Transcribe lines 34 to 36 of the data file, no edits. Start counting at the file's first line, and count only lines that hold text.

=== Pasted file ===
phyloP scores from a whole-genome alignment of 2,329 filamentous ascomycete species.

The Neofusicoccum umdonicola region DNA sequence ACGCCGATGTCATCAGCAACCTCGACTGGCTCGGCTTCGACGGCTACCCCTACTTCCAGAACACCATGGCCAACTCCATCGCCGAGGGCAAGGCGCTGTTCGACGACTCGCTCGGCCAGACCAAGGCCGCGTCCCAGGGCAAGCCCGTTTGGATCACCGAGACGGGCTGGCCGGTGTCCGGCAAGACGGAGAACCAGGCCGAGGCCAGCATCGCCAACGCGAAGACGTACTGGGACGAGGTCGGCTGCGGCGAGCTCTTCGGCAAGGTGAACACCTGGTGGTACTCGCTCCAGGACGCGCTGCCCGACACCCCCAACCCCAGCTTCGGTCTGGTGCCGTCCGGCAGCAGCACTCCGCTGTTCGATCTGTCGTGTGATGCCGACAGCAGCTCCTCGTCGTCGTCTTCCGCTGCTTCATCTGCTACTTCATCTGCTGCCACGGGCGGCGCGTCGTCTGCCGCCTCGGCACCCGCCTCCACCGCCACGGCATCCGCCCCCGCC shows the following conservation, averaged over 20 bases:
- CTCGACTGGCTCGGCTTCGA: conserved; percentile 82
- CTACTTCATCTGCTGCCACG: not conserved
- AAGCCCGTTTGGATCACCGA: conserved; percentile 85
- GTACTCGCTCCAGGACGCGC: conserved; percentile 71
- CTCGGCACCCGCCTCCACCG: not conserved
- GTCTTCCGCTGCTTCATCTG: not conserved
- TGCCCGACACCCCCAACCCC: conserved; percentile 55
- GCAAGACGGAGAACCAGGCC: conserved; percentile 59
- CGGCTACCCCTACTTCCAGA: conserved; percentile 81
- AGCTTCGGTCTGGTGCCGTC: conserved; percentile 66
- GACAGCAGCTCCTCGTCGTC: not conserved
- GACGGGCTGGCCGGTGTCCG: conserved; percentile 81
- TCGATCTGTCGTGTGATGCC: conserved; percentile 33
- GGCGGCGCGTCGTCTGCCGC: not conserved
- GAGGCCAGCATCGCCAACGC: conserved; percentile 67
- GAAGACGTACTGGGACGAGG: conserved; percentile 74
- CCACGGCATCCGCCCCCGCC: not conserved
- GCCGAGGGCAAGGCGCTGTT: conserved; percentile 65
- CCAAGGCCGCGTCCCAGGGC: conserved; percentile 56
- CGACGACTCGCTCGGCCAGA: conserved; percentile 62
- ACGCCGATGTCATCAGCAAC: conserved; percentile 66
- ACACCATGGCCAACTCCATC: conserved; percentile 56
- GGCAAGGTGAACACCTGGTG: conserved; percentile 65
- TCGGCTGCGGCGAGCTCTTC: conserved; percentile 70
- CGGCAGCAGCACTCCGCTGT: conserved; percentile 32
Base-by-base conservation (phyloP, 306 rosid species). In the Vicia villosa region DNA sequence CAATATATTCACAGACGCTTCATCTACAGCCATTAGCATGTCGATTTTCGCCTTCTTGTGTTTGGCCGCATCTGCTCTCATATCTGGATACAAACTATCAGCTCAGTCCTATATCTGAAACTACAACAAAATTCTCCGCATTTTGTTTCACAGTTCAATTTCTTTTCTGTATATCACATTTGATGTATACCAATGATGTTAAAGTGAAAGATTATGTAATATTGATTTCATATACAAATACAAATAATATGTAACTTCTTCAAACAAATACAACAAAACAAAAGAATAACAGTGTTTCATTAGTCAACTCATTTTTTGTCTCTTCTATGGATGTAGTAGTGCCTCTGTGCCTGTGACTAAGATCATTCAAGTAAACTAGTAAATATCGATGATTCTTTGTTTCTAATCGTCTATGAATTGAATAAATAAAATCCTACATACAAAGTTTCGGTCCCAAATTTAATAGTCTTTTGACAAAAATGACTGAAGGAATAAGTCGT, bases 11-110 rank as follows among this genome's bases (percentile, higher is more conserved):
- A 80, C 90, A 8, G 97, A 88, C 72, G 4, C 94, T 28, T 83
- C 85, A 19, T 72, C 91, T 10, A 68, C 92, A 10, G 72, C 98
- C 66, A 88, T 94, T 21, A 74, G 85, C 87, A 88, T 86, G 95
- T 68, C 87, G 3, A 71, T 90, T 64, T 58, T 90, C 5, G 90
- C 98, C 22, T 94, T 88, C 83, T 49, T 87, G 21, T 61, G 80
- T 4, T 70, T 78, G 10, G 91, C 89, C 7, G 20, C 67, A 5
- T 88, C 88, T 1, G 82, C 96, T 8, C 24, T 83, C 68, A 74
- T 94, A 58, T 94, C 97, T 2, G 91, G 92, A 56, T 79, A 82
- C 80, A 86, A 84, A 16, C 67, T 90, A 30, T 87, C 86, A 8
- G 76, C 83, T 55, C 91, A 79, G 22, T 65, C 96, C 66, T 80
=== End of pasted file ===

- T 4, T 70, T 78, G 10, G 91, C 89, C 7, G 20, C 67, A 5
- T 88, C 88, T 1, G 82, C 96, T 8, C 24, T 83, C 68, A 74
- T 94, A 58, T 94, C 97, T 2, G 91, G 92, A 56, T 79, A 82